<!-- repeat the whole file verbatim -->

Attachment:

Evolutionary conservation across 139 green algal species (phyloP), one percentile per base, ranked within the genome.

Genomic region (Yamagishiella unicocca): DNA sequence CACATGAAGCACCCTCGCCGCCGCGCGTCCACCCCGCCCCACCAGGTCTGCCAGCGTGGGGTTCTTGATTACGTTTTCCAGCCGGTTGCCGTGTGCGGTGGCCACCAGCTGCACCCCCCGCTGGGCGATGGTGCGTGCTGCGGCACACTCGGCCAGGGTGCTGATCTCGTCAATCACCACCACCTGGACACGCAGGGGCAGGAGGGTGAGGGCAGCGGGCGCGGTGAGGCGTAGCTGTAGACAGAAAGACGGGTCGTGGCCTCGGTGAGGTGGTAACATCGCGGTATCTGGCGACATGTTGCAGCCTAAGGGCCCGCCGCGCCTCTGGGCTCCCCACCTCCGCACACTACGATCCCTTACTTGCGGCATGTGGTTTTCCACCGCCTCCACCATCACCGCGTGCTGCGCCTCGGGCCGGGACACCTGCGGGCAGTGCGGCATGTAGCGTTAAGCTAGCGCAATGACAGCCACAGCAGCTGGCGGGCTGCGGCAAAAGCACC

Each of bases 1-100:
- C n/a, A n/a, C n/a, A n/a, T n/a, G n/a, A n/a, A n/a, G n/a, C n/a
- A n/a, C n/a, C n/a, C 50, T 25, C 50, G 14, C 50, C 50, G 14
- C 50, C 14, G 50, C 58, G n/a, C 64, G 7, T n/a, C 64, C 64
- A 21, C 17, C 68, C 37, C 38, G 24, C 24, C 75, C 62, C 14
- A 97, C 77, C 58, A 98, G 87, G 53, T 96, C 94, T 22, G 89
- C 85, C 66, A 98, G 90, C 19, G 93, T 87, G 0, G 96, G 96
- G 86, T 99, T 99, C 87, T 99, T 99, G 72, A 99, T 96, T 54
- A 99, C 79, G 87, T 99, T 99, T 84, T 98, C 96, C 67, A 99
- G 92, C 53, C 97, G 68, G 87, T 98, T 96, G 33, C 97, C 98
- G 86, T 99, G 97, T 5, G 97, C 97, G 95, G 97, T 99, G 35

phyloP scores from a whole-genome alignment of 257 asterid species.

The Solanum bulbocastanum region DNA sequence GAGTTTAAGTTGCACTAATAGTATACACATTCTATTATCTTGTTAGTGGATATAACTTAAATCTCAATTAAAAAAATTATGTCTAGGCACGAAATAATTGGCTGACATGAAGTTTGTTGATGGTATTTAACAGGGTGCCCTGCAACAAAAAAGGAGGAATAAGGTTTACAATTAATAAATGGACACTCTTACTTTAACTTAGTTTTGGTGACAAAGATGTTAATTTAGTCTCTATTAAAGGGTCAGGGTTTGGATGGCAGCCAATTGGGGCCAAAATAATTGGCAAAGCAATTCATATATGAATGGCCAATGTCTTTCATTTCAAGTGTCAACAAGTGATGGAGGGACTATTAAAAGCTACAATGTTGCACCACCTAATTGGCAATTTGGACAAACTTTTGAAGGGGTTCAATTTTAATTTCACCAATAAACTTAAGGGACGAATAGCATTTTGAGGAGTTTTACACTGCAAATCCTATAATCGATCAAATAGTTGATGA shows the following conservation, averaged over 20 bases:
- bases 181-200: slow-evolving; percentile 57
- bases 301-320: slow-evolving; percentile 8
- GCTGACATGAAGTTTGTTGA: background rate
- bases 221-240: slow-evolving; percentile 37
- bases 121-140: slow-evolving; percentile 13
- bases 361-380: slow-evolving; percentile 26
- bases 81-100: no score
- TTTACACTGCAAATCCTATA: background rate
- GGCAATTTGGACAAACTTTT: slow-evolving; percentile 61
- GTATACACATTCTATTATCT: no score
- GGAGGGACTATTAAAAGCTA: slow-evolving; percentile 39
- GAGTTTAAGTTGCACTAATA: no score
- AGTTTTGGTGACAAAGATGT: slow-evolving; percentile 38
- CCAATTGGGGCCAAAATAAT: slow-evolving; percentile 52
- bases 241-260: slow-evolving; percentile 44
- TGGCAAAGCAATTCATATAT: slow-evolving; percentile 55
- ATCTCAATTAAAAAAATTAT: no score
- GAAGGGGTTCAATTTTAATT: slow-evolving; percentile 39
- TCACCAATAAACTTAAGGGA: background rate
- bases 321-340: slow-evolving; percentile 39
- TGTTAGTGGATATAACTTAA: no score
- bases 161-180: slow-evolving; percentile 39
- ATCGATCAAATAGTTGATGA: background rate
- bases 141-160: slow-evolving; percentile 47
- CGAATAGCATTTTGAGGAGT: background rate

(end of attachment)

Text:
Evolutionary conservation across 139 green algal species (phyloP), one percentile per base, ranked within the genome.

Genomic region (Yamagishiella unicocca): DNA sequence CACATGAAGCACCCTCGCCGCCGCGCGTCCACCCCGCCCCACCAGGTCTGCCAGCGTGGGGTTCTTGATTACGTTTTCCAGCCGGTTGCCGTGTGCGGTGGCCACCAGCTGCACCCCCCGCTGGGCGATGGTGCGTGCTGCGGCACACTCGGCCAGGGTGCTGATCTCGTCAATCACCACCACCTGGACACGCAGGGGCAGGAGGGTGAGGGCAGCGGGCGCGGTGAGGCGTAGCTGTAGACAGAAAGACGGGTCGTGGCCTCGGTGAGGTGGTAACATCGCGGTATCTGGCGACATGTTGCAGCCTAAGGGCCCGCCGCGCCTCTGGGCTCCCCACCTCCGCACACTACGATCCCTTACTTGCGGCATGTGGTTTTCCACCGCCTCCACCATCACCGCGTGCTGCGCCTCGGGCCGGGACACCTGCGGGCAGTGCGGCATGTAGCGTTAAGCTAGCGCAATGACAGCCACAGCAGCTGGCGGGCTGCGGCAAAAGCACC

Each of bases 1-100:
- C n/a, A n/a, C n/a, A n/a, T n/a, G n/a, A n/a, A n/a, G n/a, C n/a
- A n/a, C n/a, C n/a, C 50, T 25, C 50, G 14, C 50, C 50, G 14
- C 50, C 14, G 50, C 58, G n/a, C 64, G 7, T n/a, C 64, C 64
- A 21, C 17, C 68, C 37, C 38, G 24, C 24, C 75, C 62, C 14
- A 97, C 77, C 58, A 98, G 87, G 53, T 96, C 94, T 22, G 89
- C 85, C 66, A 98, G 90, C 19, G 93, T 87, G 0, G 96, G 96
- G 86, T 99, T 99, C 87, T 99, T 99, G 72, A 99, T 96, T 54
- A 99, C 79, G 87, T 99, T 99, T 84, T 98, C 96, C 67, A 99
- G 92, C 53, C 97, G 68, G 87, T 98, T 96, G 33, C 97, C 98
- G 86, T 99, G 97, T 5, G 97, C 97, G 95, G 97, T 99, G 35

phyloP scores from a whole-genome alignment of 257 asterid species.

The Solanum bulbocastanum region DNA sequence GAGTTTAAGTTGCACTAATAGTATACACATTCTATTATCTTGTTAGTGGATATAACTTAAATCTCAATTAAAAAAATTATGTCTAGGCACGAAATAATTGGCTGACATGAAGTTTGTTGATGGTATTTAACAGGGTGCCCTGCAACAAAAAAGGAGGAATAAGGTTTACAATTAATAAATGGACACTCTTACTTTAACTTAGTTTTGGTGACAAAGATGTTAATTTAGTCTCTATTAAAGGGTCAGGGTTTGGATGGCAGCCAATTGGGGCCAAAATAATTGGCAAAGCAATTCATATATGAATGGCCAATGTCTTTCATTTCAAGTGTCAACAAGTGATGGAGGGACTATTAAAAGCTACAATGTTGCACCACCTAATTGGCAATTTGGACAAACTTTTGAAGGGGTTCAATTTTAATTTCACCAATAAACTTAAGGGACGAATAGCATTTTGAGGAGTTTTACACTGCAAATCCTATAATCGATCAAATAGTTGATGA shows the following conservation, averaged over 20 bases:
- bases 181-200: slow-evolving; percentile 57
- bases 301-320: slow-evolving; percentile 8
- GCTGACATGAAGTTTGTTGA: background rate
- bases 221-240: slow-evolving; percentile 37
- bases 121-140: slow-evolving; percentile 13
- bases 361-380: slow-evolving; percentile 26
- bases 81-100: no score
- TTTACACTGCAAATCCTATA: background rate
- GGCAATTTGGACAAACTTTT: slow-evolving; percentile 61
- GTATACACATTCTATTATCT: no score
- GGAGGGACTATTAAAAGCTA: slow-evolving; percentile 39
- GAGTTTAAGTTGCACTAATA: no score
- AGTTTTGGTGACAAAGATGT: slow-evolving; percentile 38
- CCAATTGGGGCCAAAATAAT: slow-evolving; percentile 52
- bases 241-260: slow-evolving; percentile 44
- TGGCAAAGCAATTCATATAT: slow-evolving; percentile 55
- ATCTCAATTAAAAAAATTAT: no score
- GAAGGGGTTCAATTTTAATT: slow-evolving; percentile 39
- TCACCAATAAACTTAAGGGA: background rate
- bases 321-340: slow-evolving; percentile 39
- TGTTAGTGGATATAACTTAA: no score
- bases 161-180: slow-evolving; percentile 39
- ATCGATCAAATAGTTGATGA: background rate
- bases 141-160: slow-evolving; percentile 47
- CGAATAGCATTTTGAGGAGT: background rate